Publication number | US7428260 B2 |

Publication type | Grant |

Application number | US 10/697,853 |

Publication date | Sep 23, 2008 |

Filing date | Oct 30, 2003 |

Priority date | Oct 30, 2003 |

Fee status | Paid |

Also published as | CN1902834A, CN1902834B, CN101888259A, CN101888259B, EP1678841A1, US8144748, US8548028, US20050094713, US20090003414, US20120183018, WO2005046075A1 |

Publication number | 10697853, 697853, US 7428260 B2, US 7428260B2, US-B2-7428260, US7428260 B2, US7428260B2 |

Inventors | Daniel Yellin |

Original Assignee | Marvell World Trade Ltd. |

Export Citation | BiBTeX, EndNote, RefMan |

Patent Citations (12), Non-Patent Citations (16), Referenced by (6), Classifications (20), Legal Events (5) | |

External Links: USPTO, USPTO Assignment, Espacenet | |

US 7428260 B2

Abstract

A unified minimum mean square error (MMSE) equalization/multi-user detection (MUD) approach for demodulating direct sequence CDMA (DS-CDMA) signals is described. In at least one embodiment, the unified approach is capable of generating a variety of cost-effective receiver demodulation techniques that may range from, for example, a low cost linear MMSE equalization technique to a relatively high complexity MMSE MUD.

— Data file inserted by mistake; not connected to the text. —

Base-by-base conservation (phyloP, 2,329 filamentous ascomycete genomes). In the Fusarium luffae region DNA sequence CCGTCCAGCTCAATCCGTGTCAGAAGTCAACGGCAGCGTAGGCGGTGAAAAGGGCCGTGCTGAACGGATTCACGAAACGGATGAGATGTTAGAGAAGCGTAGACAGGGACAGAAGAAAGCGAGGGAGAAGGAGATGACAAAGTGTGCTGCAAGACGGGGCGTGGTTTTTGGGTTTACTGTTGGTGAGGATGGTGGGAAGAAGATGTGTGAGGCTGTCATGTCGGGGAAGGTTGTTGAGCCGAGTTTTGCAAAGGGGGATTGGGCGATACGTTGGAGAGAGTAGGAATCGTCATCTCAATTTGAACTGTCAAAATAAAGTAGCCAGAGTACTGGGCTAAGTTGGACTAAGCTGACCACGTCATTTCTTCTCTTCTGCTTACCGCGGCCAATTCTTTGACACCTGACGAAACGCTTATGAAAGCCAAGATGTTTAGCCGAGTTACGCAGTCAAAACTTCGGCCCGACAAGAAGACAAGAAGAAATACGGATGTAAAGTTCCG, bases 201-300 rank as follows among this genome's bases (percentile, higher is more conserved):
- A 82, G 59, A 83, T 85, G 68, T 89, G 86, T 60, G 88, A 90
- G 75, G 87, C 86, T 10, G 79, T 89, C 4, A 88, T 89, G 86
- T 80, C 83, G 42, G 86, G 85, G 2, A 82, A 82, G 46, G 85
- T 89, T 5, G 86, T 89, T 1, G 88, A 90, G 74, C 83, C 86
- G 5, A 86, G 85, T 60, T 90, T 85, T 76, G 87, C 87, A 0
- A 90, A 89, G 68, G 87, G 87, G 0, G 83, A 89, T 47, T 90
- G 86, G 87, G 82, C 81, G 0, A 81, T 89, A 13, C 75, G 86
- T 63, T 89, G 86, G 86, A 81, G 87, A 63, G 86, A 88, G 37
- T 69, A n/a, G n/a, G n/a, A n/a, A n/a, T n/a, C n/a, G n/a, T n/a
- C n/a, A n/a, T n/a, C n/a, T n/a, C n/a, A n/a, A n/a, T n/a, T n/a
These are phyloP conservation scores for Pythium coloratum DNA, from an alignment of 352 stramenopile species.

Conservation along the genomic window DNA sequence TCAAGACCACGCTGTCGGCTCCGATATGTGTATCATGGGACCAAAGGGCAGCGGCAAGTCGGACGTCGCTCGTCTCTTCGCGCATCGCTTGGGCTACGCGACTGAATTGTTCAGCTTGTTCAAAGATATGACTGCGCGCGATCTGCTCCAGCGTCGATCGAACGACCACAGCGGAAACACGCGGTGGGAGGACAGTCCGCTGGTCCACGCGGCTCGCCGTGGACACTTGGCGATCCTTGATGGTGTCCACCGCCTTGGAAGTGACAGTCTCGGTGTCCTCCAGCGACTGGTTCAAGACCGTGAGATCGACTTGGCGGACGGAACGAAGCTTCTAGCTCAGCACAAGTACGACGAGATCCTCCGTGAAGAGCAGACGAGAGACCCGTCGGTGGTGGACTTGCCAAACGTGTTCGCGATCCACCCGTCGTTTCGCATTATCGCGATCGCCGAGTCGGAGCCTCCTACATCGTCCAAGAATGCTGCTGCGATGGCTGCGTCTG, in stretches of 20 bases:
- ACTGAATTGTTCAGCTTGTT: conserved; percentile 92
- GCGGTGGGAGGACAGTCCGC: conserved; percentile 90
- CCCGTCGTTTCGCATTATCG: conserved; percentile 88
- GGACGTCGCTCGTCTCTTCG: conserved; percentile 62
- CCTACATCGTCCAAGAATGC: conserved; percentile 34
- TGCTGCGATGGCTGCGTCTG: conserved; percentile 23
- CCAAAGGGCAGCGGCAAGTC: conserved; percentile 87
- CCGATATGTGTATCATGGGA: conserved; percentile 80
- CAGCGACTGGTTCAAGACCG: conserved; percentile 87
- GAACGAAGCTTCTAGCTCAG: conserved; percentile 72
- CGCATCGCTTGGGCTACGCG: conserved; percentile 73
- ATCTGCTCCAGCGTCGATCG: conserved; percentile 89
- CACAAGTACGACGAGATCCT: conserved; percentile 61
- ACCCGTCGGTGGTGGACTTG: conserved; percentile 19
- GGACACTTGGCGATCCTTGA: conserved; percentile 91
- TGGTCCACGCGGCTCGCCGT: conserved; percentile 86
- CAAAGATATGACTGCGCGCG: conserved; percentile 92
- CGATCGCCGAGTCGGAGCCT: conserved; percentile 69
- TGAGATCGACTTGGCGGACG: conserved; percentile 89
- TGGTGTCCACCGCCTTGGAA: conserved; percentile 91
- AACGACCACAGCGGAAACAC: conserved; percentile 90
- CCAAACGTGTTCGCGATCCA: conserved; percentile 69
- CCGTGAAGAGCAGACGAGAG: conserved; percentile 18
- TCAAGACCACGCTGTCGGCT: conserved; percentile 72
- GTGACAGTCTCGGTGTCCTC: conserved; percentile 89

Claims(32)

1. An apparatus comprising:

a despreader to despread data within a baseband code division multiple access (CDMA) signal, said data being associated with a desired user; and

a despreading sequence generator to generate a joint equalization/multi-user detection (MUD) despreading sequence for use by said despreader to despread said data;